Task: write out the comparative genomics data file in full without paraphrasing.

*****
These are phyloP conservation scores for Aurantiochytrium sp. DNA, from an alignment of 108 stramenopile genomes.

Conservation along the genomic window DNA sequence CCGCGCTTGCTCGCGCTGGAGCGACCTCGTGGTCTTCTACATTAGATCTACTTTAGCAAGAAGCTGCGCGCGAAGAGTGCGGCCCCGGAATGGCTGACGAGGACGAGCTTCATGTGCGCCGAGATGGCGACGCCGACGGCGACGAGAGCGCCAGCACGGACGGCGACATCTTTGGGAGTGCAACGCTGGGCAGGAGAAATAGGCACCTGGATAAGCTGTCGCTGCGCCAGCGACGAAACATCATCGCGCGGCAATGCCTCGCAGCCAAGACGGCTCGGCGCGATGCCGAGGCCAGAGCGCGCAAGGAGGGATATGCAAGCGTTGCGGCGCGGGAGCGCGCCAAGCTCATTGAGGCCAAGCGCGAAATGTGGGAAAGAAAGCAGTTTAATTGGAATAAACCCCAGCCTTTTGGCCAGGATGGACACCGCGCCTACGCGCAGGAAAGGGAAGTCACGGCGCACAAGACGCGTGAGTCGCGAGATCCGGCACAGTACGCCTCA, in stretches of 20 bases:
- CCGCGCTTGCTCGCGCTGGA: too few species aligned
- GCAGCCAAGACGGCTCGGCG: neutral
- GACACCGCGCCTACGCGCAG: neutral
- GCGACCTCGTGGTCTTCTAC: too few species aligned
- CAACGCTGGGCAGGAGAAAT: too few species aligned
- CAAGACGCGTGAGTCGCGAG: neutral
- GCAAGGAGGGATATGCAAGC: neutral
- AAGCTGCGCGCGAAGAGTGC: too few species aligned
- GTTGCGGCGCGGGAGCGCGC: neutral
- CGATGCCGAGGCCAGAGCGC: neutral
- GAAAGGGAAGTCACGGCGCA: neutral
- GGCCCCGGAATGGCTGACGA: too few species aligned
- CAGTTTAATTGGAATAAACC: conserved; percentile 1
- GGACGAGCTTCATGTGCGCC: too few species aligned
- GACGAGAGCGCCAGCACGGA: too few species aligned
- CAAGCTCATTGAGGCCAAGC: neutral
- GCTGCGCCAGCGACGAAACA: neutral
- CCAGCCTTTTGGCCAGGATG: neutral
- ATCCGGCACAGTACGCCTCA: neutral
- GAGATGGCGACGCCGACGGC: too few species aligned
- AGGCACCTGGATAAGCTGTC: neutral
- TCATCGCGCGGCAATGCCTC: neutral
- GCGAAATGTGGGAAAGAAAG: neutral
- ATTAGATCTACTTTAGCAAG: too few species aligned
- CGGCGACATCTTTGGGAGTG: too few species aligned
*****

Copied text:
These are phyloP conservation scores for Aurantiochytrium sp. DNA, from an alignment of 108 stramenopile genomes.

Conservation along the genomic window DNA sequence CCGCGCTTGCTCGCGCTGGAGCGACCTCGTGGTCTTCTACATTAGATCTACTTTAGCAAGAAGCTGCGCGCGAAGAGTGCGGCCCCGGAATGGCTGACGAGGACGAGCTTCATGTGCGCCGAGATGGCGACGCCGACGGCGACGAGAGCGCCAGCACGGACGGCGACATCTTTGGGAGTGCAACGCTGGGCAGGAGAAATAGGCACCTGGATAAGCTGTCGCTGCGCCAGCGACGAAACATCATCGCGCGGCAATGCCTCGCAGCCAAGACGGCTCGGCGCGATGCCGAGGCCAGAGCGCGCAAGGAGGGATATGCAAGCGTTGCGGCGCGGGAGCGCGCCAAGCTCATTGAGGCCAAGCGCGAAATGTGGGAAAGAAAGCAGTTTAATTGGAATAAACCCCAGCCTTTTGGCCAGGATGGACACCGCGCCTACGCGCAGGAAAGGGAAGTCACGGCGCACAAGACGCGTGAGTCGCGAGATCCGGCACAGTACGCCTCA, in stretches of 20 bases:
- CCGCGCTTGCTCGCGCTGGA: too few species aligned
- GCAGCCAAGACGGCTCGGCG: neutral
- GACACCGCGCCTACGCGCAG: neutral
- GCGACCTCGTGGTCTTCTAC: too few species aligned
- CAACGCTGGGCAGGAGAAAT: too few species aligned
- CAAGACGCGTGAGTCGCGAG: neutral
- GCAAGGAGGGATATGCAAGC: neutral
- AAGCTGCGCGCGAAGAGTGC: too few species aligned
- GTTGCGGCGCGGGAGCGCGC: neutral
- CGATGCCGAGGCCAGAGCGC: neutral
- GAAAGGGAAGTCACGGCGCA: neutral
- GGCCCCGGAATGGCTGACGA: too few species aligned
- CAGTTTAATTGGAATAAACC: conserved; percentile 1
- GGACGAGCTTCATGTGCGCC: too few species aligned
- GACGAGAGCGCCAGCACGGA: too few species aligned
- CAAGCTCATTGAGGCCAAGC: neutral
- GCTGCGCCAGCGACGAAACA: neutral
- CCAGCCTTTTGGCCAGGATG: neutral
- ATCCGGCACAGTACGCCTCA: neutral
- GAGATGGCGACGCCGACGGC: too few species aligned
- AGGCACCTGGATAAGCTGTC: neutral
- TCATCGCGCGGCAATGCCTC: neutral
- GCGAAATGTGGGAAAGAAAG: neutral
- ATTAGATCTACTTTAGCAAG: too few species aligned
- CGGCGACATCTTTGGGAGTG: too few species aligned